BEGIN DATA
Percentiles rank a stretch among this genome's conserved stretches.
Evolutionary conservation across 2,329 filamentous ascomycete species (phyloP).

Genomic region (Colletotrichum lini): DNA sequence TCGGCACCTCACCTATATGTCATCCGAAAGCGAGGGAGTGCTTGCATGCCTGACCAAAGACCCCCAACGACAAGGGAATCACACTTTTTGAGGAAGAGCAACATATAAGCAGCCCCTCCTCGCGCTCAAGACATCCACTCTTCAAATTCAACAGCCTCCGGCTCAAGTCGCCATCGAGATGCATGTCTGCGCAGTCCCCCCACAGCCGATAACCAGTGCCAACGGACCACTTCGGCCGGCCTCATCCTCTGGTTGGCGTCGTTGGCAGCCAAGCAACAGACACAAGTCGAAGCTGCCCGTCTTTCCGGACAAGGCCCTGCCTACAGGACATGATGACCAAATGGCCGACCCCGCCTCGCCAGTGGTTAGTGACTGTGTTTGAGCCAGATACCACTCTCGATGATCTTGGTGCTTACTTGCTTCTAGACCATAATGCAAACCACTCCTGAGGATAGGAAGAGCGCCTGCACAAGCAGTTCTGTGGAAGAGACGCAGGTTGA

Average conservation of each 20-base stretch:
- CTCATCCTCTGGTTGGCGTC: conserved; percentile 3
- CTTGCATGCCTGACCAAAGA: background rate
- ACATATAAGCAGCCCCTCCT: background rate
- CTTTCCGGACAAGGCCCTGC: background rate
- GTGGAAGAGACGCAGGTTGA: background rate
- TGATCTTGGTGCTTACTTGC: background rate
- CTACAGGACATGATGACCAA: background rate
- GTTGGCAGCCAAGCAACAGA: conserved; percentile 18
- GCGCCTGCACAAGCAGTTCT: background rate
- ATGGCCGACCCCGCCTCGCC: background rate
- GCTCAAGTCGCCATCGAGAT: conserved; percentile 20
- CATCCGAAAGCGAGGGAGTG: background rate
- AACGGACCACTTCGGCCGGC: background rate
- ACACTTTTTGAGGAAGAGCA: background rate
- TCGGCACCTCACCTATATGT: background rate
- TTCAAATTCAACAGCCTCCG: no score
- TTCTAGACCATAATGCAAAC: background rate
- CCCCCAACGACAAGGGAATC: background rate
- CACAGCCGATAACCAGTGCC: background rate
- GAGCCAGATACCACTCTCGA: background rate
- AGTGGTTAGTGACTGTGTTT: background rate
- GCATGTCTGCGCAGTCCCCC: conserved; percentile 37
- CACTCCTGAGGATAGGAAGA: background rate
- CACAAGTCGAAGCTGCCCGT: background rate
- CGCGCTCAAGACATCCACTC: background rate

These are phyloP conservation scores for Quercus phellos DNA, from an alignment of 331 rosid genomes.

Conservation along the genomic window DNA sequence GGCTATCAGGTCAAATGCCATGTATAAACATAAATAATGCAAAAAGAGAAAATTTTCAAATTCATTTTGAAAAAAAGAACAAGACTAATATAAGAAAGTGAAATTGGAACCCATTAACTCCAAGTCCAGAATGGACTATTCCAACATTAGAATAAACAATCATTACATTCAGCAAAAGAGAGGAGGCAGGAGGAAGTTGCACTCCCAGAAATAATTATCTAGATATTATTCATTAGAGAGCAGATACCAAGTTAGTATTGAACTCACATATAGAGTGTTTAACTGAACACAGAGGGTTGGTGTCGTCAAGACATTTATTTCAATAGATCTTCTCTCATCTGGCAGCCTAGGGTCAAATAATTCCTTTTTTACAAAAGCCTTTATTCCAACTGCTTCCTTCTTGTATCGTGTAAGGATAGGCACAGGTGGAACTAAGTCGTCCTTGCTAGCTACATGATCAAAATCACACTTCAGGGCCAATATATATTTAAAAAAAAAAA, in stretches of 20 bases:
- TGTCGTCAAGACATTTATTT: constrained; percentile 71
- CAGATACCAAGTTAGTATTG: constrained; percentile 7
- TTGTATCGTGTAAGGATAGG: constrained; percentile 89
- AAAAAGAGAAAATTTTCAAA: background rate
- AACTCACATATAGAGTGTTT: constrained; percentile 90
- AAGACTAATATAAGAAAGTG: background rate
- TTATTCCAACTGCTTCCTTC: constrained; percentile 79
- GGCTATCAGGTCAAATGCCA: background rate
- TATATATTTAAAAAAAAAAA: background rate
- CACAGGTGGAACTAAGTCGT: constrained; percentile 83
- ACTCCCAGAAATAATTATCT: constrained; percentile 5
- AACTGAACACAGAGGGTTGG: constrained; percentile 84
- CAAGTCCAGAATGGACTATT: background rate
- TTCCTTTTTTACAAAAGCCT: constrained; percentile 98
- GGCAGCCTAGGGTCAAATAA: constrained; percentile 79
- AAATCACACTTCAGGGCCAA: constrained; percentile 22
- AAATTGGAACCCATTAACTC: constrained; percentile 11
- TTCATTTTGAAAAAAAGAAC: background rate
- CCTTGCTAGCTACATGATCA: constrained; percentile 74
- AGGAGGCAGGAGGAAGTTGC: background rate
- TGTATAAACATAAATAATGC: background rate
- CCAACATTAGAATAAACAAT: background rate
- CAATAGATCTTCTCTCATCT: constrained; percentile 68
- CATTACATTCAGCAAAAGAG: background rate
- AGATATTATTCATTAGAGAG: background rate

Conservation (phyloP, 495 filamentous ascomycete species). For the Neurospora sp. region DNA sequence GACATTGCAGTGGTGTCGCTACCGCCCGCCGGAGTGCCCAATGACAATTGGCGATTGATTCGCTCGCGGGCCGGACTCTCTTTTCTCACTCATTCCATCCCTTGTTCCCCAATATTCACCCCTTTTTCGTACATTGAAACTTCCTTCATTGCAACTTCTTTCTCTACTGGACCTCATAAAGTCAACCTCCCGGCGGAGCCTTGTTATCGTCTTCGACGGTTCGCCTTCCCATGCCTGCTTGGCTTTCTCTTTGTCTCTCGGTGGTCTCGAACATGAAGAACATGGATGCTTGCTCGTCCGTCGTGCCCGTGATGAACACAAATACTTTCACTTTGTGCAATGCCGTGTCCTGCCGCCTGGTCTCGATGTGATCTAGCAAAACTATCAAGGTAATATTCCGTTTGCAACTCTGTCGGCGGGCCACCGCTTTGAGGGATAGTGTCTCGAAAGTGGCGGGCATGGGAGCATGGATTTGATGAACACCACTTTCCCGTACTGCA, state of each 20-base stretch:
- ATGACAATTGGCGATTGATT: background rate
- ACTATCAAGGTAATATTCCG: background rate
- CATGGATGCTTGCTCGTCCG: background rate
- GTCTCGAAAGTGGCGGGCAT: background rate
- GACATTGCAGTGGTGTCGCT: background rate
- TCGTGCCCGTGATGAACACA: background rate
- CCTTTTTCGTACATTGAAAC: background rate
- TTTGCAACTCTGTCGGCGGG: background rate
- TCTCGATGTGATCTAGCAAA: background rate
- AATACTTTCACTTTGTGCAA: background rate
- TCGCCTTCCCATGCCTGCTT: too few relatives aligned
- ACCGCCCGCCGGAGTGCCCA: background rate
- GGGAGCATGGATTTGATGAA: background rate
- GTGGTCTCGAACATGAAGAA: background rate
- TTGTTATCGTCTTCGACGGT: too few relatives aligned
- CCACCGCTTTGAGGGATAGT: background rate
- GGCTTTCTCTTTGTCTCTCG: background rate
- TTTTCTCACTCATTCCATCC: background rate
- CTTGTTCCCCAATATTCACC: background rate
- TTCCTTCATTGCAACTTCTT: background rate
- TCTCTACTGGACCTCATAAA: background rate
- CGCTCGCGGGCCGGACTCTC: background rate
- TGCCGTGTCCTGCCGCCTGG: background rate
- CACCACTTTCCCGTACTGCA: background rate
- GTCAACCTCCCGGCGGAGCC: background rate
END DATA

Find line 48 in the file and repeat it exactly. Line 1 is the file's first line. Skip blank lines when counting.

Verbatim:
- AAATTGGAACCCATTAACTC: constrained; percentile 11